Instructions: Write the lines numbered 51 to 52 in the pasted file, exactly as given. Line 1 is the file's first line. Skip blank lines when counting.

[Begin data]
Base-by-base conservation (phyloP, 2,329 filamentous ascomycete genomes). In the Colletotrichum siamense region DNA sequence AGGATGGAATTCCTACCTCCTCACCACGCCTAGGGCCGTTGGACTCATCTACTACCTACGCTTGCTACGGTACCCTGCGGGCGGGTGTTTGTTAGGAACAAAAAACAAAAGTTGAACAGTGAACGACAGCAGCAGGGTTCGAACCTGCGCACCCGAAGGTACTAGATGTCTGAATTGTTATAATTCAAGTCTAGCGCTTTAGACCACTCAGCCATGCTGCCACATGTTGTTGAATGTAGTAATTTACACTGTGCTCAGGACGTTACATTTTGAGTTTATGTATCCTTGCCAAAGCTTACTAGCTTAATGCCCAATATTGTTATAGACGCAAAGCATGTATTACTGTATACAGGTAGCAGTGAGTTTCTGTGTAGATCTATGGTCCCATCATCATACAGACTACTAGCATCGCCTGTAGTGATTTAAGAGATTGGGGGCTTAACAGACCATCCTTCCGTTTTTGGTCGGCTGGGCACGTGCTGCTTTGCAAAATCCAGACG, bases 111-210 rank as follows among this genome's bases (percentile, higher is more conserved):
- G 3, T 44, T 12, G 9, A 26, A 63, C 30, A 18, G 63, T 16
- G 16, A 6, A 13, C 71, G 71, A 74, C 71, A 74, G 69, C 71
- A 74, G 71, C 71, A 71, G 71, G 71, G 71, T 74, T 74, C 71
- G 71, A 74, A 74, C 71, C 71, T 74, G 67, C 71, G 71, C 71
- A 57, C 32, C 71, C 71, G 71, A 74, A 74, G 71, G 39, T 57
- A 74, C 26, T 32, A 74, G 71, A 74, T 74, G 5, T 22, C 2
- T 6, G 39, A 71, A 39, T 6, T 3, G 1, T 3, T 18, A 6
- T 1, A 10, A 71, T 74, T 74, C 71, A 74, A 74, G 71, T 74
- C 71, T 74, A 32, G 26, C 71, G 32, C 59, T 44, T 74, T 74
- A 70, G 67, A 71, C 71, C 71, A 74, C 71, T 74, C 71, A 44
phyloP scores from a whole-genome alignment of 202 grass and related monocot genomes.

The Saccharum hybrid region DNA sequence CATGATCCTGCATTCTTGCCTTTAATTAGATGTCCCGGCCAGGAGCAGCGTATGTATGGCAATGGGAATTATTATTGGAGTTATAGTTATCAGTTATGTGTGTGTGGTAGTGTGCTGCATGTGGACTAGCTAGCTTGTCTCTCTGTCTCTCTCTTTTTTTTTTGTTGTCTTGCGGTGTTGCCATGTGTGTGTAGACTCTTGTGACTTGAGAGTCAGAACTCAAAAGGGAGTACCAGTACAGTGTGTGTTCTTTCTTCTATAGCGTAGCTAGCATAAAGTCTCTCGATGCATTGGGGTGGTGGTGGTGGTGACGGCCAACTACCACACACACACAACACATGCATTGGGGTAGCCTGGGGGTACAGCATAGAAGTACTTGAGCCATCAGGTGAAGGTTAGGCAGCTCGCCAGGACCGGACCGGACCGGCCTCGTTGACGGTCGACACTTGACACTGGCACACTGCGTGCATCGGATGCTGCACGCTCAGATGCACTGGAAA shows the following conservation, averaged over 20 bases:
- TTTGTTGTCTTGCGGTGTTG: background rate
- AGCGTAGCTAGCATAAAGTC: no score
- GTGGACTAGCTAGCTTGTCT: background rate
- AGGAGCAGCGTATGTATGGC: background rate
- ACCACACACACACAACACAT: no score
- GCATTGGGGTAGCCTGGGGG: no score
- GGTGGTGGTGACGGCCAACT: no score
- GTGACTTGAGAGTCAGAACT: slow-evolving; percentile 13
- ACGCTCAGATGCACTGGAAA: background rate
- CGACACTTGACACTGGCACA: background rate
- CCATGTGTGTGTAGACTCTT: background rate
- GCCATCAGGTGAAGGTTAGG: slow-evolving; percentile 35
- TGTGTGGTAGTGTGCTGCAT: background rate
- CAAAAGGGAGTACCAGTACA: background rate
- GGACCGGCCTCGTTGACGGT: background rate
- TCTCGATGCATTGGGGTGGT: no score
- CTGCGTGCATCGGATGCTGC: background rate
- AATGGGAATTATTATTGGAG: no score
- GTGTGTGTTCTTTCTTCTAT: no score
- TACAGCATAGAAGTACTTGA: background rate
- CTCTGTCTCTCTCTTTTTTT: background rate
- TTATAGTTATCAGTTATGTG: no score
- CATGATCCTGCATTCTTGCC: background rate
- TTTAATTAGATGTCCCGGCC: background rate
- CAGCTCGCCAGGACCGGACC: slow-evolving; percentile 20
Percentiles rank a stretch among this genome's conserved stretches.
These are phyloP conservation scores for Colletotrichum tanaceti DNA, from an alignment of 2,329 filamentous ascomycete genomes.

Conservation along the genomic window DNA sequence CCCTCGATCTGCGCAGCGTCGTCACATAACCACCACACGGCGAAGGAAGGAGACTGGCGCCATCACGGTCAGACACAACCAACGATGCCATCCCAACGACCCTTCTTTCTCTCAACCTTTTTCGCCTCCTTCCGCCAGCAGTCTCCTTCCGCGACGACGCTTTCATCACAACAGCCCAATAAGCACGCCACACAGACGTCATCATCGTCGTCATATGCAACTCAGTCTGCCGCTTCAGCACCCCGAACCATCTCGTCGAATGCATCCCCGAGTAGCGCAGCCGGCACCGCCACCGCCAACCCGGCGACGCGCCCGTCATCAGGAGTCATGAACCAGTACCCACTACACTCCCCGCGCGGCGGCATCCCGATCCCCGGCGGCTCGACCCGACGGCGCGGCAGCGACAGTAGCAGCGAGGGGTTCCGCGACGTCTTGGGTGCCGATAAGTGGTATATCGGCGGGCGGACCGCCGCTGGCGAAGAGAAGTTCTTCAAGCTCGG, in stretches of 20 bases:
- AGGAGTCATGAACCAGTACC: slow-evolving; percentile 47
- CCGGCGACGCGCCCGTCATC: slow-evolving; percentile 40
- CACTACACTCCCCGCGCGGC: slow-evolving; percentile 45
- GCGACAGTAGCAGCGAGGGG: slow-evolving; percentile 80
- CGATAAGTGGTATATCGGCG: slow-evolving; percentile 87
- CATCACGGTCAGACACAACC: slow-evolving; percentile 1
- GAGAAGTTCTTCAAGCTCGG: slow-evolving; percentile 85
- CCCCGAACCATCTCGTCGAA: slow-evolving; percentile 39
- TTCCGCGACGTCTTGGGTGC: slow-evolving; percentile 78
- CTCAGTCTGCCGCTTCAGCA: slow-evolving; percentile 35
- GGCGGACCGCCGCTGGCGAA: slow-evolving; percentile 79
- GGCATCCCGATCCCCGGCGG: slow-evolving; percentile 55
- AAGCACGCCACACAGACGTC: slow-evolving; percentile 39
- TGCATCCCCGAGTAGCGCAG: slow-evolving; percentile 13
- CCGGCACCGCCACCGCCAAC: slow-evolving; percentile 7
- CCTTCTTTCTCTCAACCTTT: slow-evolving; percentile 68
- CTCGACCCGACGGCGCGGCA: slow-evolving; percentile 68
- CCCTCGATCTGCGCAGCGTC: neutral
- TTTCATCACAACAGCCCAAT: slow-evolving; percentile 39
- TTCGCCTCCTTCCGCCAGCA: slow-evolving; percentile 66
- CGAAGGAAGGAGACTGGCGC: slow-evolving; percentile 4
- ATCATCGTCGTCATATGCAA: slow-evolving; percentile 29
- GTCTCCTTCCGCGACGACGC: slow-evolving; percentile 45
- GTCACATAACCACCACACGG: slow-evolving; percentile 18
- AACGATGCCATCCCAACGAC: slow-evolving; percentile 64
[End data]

- CTCAGTCTGCCGCTTCAGCA: slow-evolving; percentile 35
- GGCGGACCGCCGCTGGCGAA: slow-evolving; percentile 79